———. Los oficiales de Pedro I de Castilla. Valladolid: Secretariado de Publicaciones de la Universidad de Valladolid, 1987.
———. Pedro I, 1350–1369. Palencia: Diputación Provincial de Palencia, 1995.
Jerrilyn D. Dodds, Maria Rosa Menocal and Abigail Krasner Balbale. The Arts of Intimacy: Christians, Jews, and Muslims in the Making of Castilian Culture. New Haven: Yale University Press, 2009.
Clara Estow. Pedro the Cruel of Castile, 1350–1369. Leiden: Brill, 1995.
Jean Froissart. Chronicles. Translated by Geoffrey Brereton. London: Penguin Books, 1978.
Paulino García Toraño. El rey Don Pedro el Cruel y su mundo. Madrid: Marcial Pons, 1996.
Pero López de Ayala. Coronica del Rey don Pedro. Edited by Constance L. Wilkins and Heanon M. Wilkins. Madison: Hispanic Seminary of Medieval Studies, 1985.
Jean-Pierre Molénat. “Encore sur la rencontre d’Ibn Khaldun et de Pierre le Cruel à Seville (1363–1364).” In Al-Rihla récit de voyage entre l’Orient et l’Occident, edited by Mohammed Hammam, pp. 17–22. Rabat: Kulliyat al-Adab wa al-`Ulum al-Insaniya, 2003.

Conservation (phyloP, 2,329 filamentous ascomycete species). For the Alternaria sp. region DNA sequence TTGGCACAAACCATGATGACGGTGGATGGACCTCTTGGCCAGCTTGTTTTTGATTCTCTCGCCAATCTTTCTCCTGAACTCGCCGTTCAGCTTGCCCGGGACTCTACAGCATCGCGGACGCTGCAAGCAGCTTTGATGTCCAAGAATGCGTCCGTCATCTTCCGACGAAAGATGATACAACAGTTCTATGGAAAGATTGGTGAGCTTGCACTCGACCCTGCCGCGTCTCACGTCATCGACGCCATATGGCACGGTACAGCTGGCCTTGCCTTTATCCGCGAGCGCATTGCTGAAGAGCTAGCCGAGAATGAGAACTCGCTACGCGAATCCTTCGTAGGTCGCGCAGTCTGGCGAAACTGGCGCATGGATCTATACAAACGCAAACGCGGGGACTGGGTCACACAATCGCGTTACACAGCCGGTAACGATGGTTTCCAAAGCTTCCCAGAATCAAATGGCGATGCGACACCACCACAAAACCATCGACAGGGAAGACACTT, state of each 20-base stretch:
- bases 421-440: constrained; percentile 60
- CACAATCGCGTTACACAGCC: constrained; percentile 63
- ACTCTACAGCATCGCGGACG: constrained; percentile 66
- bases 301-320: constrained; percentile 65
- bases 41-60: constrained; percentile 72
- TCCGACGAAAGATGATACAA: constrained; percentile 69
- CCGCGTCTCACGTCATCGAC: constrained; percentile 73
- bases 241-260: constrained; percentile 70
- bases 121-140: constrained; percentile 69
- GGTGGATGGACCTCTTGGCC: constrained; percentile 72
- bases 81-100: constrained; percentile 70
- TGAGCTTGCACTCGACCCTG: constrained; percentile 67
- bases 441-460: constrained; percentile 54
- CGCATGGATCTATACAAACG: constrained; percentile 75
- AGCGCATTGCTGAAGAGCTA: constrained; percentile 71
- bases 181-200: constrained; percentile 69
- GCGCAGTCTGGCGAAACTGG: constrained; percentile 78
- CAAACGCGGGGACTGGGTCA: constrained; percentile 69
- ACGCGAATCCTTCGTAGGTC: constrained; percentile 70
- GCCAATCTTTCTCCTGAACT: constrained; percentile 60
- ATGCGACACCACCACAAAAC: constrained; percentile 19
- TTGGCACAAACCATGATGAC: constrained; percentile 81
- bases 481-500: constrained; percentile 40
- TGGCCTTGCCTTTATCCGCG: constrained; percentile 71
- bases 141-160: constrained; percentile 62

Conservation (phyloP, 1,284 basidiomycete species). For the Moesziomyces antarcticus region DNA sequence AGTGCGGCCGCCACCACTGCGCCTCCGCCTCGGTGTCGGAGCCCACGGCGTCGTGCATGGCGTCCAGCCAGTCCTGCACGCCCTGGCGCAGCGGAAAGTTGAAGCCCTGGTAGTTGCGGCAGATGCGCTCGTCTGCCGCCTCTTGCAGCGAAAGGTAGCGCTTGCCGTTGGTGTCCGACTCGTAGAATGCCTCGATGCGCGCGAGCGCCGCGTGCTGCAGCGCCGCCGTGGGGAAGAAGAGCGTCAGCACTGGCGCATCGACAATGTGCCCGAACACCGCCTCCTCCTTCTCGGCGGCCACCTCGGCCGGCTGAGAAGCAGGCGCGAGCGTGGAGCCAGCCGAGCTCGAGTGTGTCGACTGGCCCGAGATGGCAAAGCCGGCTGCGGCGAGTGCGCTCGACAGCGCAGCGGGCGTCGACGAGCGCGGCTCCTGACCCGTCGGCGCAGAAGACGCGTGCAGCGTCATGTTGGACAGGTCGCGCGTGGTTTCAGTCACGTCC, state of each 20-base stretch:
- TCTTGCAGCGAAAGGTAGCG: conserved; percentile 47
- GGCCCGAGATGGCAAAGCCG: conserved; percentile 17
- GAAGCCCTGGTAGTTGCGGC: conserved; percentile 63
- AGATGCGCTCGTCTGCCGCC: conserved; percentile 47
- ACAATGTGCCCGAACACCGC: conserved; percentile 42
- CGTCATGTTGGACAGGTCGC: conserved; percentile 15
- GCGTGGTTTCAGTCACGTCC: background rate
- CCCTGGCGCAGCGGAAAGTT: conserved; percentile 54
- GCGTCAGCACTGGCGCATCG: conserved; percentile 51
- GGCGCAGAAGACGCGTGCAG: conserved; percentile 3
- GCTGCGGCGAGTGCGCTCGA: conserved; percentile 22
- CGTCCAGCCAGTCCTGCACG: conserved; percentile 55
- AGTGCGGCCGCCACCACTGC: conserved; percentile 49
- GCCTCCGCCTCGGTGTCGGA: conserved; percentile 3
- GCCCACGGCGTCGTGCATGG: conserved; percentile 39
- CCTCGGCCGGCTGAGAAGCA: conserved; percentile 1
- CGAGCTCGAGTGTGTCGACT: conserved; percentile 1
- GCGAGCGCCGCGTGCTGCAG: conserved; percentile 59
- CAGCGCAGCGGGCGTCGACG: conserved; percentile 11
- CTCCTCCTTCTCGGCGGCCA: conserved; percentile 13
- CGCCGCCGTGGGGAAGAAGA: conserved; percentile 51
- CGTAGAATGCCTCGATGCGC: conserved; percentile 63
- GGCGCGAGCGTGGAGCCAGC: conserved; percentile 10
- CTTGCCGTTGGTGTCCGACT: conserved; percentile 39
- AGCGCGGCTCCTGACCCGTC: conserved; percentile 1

———. “Ibn Jaldún ante Pedro I de Castille: el revés de un encuentro.” In Ibn Jaldún. El Mediterráneo en el siglo XIV. Auge y declive de los imperios, pp. 142–145. Granada and Seville: Fundación El Legado Andalusí, 2006.
Bretton Rodriguez. “Competing Images of Pedro I: López de Ayala and the Formation of Historical Memory.” La corónica: A Journal of Medieval Hispanic Literatures, Languages & Cultures 45.2 (2017): 79-108.
———. “López de Ayala and the Politics of Rewriting the Past.” Journal of Medieval Iberian Studies 7.2 (2015): 266-282.
Peter Edward Russell. The English Intervention in Spain and Portugal in the Time of Edward III and Richard II. Oxford: Clarendon Press, 1955.
Covadonga Valdaliso Casanova. Historiografía y legitimización dinástica: análisis de la Crónica de Pedro I de Castilla. Valladolid: Universidad de Valladolid, 2010.
(Coin of Pedro I. Source)